These impacts on TB burden are likely to be felt globally, particularly for TB mortality in the short term. However, our results suggest that the setting-specific nature of the TB epidemic and differences in changing social contacts and service delivery could create highly heterogeneous changes to long-term TB incidence. For example, higher proportions of TB resulting from reactivation in China(14) suggest that reductions in social contacts may have less influence on incidence than elsewhere. Further important factors for consideration include that health service declines are likely to have a greater impact on patients with drug-resistant TB (which we do not consider here), while external factors such as increases in poverty and reductions in access to antiretroviral therapy could increase rates of progression to TB disease. In addition, we estimate the impact of a six month disruption, but given subsequent pandemic waves are anticipated,(15) and are likely to require further mitigation measures, estimates presented here could be considered conservative. Finally, the as-yet-unknown potential for an increase in risk of severe COVID-19 in patients with TB (16) could have major implications for TB burden.

It is therefore imperative that continued access to TB diagnosis and care is ensured, together with the collection and regular reporting of TB indicators, to allow the impact on TB to be both measured and mitigated. It is vital that decision-makers and funders recognise the importance of this issue and act to ensure that innovative approaches to people-centered TB care are rapidly scaled up, so that the fight to end one pandemic does not worsen another.

Acknowledgements CFM was funded by the Bill and Melinda Gates Foundation (TB MAC OPP1135288). RGW and NM were funded by the UK Medical Research Council (MRC) and the UK Department for International Development (DFID) under the MRC/DFID Concordat agreement that is also part of the EDCTP2 programme supported by the European Union (MR/P002404/1) and and ESRC (ES/P008011/1). RGW was additionally funded by the Bill and Melinda Gates Foundation (TB Modelling and Analysis Consortium: OPP1084276/OPP1135288, CORTIS: OPP1137034/OPP1151915, Vaccines: OPP1160830), UNITAID (4214-LSHTM-Sept15; PO 8477-0-600). RMGJH was funded by an European Research Council Starting Grant (action number 757699). The funding sources had no role in the study or decision to submit the paper for publication. The corresponding author had full access to all the data in the study and had final responsibility for the decision to submit for publication.

Contributors CFM, RMGJH and RGW conceived the study. RCH performed the modelling. CFM, NM, JR and RCH performed the data analysis. CFM wrote a first draft of the article. All authors designed the methodology, critiqued the results and contributed to editing the final draft.

Declaration of interests RCH reports personal fees from Sanofi-Pasteur, outside the submitted work and unrelated to TB. All other authors declare no competing interests.

CMMID COVID-19 Working Group: Petra Klepac, Jon C Emery, Charlie Diamond, Kathleen O’Reilly, Sam Abbott, Anna M Foss, Joel Hellewell, Julian Villabona-Arenas, Timothy W Russell, Christopher I Jarvis, Samuel Clifford, Billy J Quilty, Akira Endo, Thibaut Jombart, Alicia Rosello, Kiesha Prem, Graham Medley, Adam J Kucharski, Stefan Flasche, Hamish P Gibbs, Gwen Knight, Fiona Yueqian Sun, W John Edmunds, Yang Liu, Simon R Procter, Eleanor M Rees, Sophie R Meakin, Katherine E. Atkins, Arminder K Deol, Stéphane Hué, James D Munday, Quentin J Leclerc, Emily S Nightingale, Kevin van Zandvoort, Damien C Tully, Megan Auzenbergs, Rein M G J Houben, Nikos I Bosse , Matthew Quaife, Sebastian Funk, Amy Gimma, Carl A B Pearson

  1. World Health Organization. Global Tuberculosis Report 2019. Geneva, Switzerland; 2019.
  2. Alyssa SP, Martial LN-M, Natasha SW, Alison PG. Effects of Response to 2014–2015 Ebola Outbreak on Deaths from Malaria, HIV/AIDS, and Tuberculosis, West Africa. Emerg Infect Dis J. 2016;22(3):433.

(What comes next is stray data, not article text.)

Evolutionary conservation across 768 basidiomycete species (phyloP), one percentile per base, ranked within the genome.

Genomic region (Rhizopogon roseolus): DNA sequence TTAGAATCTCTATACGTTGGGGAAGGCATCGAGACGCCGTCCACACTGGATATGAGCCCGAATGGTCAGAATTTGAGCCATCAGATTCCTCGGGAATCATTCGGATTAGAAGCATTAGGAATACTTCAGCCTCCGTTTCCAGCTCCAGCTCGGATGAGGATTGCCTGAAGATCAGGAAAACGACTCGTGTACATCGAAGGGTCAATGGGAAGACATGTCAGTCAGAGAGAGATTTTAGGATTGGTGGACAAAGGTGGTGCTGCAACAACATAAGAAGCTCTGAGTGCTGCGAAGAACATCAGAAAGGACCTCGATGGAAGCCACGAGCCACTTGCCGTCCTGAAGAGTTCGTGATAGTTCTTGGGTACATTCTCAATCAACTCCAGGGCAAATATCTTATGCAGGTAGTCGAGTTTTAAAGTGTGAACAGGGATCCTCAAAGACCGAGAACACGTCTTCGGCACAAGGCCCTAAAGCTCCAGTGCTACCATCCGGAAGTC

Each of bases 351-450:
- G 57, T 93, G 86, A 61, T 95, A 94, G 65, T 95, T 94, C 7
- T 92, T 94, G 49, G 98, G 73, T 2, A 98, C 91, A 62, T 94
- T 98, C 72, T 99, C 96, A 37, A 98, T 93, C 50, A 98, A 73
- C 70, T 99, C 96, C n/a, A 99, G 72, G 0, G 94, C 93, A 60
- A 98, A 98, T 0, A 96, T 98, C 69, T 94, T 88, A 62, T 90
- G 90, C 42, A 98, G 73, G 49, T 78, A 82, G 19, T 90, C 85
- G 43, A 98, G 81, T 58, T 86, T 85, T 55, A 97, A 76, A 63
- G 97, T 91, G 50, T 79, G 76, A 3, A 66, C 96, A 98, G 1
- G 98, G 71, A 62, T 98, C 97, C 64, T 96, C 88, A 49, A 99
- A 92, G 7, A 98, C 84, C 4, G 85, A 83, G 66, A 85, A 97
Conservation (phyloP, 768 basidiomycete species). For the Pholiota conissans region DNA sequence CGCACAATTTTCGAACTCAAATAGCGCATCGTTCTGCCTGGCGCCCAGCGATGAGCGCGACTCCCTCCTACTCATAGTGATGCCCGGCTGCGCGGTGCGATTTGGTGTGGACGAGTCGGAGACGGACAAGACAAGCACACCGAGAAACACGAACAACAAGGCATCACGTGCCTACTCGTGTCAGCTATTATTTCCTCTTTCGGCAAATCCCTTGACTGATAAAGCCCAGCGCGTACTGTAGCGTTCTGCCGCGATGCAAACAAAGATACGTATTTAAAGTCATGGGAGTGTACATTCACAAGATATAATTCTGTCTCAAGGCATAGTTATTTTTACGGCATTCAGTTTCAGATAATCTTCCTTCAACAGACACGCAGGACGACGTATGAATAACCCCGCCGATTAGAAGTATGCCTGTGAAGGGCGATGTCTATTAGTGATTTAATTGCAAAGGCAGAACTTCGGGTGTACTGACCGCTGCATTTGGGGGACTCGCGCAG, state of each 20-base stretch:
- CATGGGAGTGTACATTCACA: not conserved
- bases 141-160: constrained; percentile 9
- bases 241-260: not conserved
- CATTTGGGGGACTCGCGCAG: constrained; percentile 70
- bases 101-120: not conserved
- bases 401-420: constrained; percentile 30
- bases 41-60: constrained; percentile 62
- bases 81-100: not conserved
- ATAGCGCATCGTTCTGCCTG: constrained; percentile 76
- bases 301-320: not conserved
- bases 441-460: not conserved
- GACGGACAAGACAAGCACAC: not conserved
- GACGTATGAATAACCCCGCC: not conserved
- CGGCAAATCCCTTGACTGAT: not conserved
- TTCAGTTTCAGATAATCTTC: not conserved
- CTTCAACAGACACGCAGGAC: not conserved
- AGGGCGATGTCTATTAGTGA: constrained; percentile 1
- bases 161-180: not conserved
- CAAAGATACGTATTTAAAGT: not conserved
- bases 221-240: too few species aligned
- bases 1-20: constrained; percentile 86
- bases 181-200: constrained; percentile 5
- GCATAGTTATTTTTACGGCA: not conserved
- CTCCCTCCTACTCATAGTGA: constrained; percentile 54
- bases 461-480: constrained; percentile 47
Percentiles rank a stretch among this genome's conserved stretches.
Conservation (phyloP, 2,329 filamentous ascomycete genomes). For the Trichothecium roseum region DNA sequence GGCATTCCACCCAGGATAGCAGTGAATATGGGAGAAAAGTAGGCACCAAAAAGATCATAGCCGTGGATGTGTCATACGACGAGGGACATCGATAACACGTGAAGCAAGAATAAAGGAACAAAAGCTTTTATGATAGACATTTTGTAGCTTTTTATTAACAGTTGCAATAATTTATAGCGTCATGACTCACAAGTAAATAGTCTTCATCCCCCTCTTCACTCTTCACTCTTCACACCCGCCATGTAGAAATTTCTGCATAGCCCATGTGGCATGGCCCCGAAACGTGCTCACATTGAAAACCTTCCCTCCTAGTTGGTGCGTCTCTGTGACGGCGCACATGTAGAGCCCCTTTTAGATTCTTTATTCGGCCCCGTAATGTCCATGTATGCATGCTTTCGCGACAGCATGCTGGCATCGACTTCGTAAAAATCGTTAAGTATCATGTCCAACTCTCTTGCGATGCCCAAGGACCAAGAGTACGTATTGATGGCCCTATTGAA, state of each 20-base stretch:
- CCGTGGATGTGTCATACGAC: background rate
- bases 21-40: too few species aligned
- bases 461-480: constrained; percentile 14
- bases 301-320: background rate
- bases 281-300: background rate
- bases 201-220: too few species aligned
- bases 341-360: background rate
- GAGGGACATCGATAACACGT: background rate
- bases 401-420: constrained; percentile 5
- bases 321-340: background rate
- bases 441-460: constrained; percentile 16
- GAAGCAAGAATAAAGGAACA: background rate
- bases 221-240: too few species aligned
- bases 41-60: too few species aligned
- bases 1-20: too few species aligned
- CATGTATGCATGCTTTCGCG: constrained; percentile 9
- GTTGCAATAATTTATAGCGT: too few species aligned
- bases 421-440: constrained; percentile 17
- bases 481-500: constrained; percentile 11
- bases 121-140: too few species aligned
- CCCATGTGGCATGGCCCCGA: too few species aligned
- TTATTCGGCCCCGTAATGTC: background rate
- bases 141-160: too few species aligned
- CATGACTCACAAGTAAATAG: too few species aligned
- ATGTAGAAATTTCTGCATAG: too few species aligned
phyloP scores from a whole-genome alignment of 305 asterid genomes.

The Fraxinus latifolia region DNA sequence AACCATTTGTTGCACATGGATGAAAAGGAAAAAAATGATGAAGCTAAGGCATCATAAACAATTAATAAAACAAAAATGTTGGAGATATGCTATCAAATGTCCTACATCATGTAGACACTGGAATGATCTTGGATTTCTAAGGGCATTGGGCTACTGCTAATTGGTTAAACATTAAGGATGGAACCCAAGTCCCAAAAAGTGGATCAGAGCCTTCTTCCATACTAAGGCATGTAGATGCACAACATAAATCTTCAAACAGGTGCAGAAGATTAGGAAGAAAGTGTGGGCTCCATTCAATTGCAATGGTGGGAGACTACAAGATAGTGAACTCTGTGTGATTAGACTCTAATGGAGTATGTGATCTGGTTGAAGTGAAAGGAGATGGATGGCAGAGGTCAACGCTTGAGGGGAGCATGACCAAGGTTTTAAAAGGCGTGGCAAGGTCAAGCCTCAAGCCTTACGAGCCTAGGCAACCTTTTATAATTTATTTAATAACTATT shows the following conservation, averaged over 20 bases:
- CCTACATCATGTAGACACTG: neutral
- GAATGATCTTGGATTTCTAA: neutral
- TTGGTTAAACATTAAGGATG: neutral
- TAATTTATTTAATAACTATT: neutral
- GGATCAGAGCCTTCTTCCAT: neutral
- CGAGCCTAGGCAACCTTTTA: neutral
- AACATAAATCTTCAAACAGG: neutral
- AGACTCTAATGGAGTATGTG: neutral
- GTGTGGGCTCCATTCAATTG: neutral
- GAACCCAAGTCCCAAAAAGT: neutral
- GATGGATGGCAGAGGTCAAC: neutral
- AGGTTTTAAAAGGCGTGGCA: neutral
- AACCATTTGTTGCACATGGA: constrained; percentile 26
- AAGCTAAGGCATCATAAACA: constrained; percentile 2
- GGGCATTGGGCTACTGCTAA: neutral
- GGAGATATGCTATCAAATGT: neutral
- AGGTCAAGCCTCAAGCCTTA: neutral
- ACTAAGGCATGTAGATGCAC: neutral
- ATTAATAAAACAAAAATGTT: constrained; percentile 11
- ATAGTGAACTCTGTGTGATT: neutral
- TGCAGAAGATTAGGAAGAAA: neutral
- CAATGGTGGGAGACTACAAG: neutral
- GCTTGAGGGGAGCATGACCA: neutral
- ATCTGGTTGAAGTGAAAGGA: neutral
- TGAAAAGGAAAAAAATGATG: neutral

3. Wingfield T, Cuevas LE, MacPherson P, Millington KA, Squire SB. Tackling two pandemics: a plea on World Tuberculosis Day. Lancet Respir Med. 2020 Mar 24;
  4. Pang Y, Liu Y, Du J, Gao J, Li L. Impact of COVID-19 on tuberculosis control in China. Int J Tuberc Lung Dis. 2020;
  5. Glynn JR, Guerra-Assunção JA, Houben RMGJ, Sichali L, Mzembe T, Mwaungulu LK, et al. Whole Genome Sequencing Shows a Low Proportion of Tuberculosis Disease Is Attributable to Known Close Contacts in Rural Malawi. PloS One. 2015 Jul 16;10(7):e0132840–e0132840.
  6. Alexandra B. Hogan, Britta Jewell, Ellie Sherrard-Smith, Juan Vesga, Oliver J. Watson, Charles Whittaker, et al. Report 19 - The Potential Impact of the COVID-19 Epidemic on HIV, TB and Malaria in Low- and Middle-Income Countries. Imperial College London; 2020.
  7. Glaziou P. Predicted impact of the COVID-19 pandemic on global tuberculosis deaths in 2020. medRxiv. 2020 Jan 1;2020.04.28.20079582.
  8. The potential impact of the COVID-19 response on tuberculosis in high-burden countries: a modelling analysis [Internet]. Stop TB Partnership; [cited 2020 Apr 7]. Available from:
  9. Harris R, Sumner T, Knight GM, Zhang H, White R. Potential impact of new tuberculosis vaccines in China, South Africa and India and implications for vaccine development. 2020;Under review.
  10. Zhang J, Litvinova M, Liang Y, Wang Y, Wang W, Zhao S, et al. Age profile of susceptibility, mixing, and social distancing shape the dynamics of the novel coronavirus disease 2019 outbreak in China. medRxiv. 2020 Jan 1;2020.03.19.20039107.
  11. Google COVID-19 Community Mobility Reports [Internet]. Available from:
  12. Steyn D. We must never forget TB is still out there. Daily Maverick [Internet]. 2020 Apr 27; Available from:
  13. The TB response is heavily impacted by the COVID-19 pandemic [Internet]. Stop TB Partnership; 2020. Available from:
  14. Harris RC, Sumner T, Knight GM, Evans T, Cardenas V, Chen C, et al. Age-targeted tuberculosis vaccination in China and implications for vaccine development: a modelling study. Lancet Glob Health. 2019 Feb;7(2):e209–18.
  15. Patrick GT Walker, Charles Whittaker, Oliver Watson, Marc Baguelin, Kylie E C Ainslie, Sangeeta Bhatia, et al. Report 12: The Global Impact of COVID-19 and Strategies for Mitigation and Suppression. Imperial College London; 2020.
  16. Liu Y, Bi L, Chen Y, Wang Y, Flemming J, Yu Y, et al. Active or latent tuberculosis increases susceptibility to COVID-19 and disease severity. medRxiv [Internet]. 2020; Available from: